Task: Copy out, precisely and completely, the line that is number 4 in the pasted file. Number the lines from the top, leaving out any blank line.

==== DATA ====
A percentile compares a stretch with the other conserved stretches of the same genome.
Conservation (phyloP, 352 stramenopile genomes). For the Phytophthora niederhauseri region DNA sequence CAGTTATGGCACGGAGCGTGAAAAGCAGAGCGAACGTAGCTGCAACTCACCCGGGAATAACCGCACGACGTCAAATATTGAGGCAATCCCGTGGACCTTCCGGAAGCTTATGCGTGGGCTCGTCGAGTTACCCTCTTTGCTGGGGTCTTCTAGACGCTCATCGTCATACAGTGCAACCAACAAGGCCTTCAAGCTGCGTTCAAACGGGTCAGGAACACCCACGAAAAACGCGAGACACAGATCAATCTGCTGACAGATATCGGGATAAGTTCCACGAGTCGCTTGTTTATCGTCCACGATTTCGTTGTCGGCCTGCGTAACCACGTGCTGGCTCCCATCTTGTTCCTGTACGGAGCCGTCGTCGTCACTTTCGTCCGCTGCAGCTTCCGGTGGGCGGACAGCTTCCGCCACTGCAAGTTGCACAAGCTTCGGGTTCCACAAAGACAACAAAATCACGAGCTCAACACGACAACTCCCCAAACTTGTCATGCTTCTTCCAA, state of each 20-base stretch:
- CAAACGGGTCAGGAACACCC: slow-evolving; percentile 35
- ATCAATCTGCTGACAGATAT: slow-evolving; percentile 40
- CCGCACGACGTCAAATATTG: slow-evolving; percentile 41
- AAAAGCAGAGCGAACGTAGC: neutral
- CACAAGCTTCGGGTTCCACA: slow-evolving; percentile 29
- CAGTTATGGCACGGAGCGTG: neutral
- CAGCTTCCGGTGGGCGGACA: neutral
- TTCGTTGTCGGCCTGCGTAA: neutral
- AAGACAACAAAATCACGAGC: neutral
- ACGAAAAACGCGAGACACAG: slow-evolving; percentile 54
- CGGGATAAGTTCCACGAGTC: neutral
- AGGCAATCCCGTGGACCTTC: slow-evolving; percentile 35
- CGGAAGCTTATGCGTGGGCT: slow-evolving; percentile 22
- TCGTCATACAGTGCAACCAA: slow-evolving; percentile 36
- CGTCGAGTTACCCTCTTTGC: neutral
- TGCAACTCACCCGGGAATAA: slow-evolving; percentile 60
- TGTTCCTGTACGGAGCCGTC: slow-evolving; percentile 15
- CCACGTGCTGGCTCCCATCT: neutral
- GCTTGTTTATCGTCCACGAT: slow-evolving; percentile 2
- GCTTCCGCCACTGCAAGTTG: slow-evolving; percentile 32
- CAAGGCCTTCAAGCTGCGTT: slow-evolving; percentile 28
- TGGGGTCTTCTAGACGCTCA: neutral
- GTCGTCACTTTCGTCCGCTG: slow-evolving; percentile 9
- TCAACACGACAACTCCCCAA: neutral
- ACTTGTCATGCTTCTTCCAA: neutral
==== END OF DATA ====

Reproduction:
- ATCAATCTGCTGACAGATAT: slow-evolving; percentile 40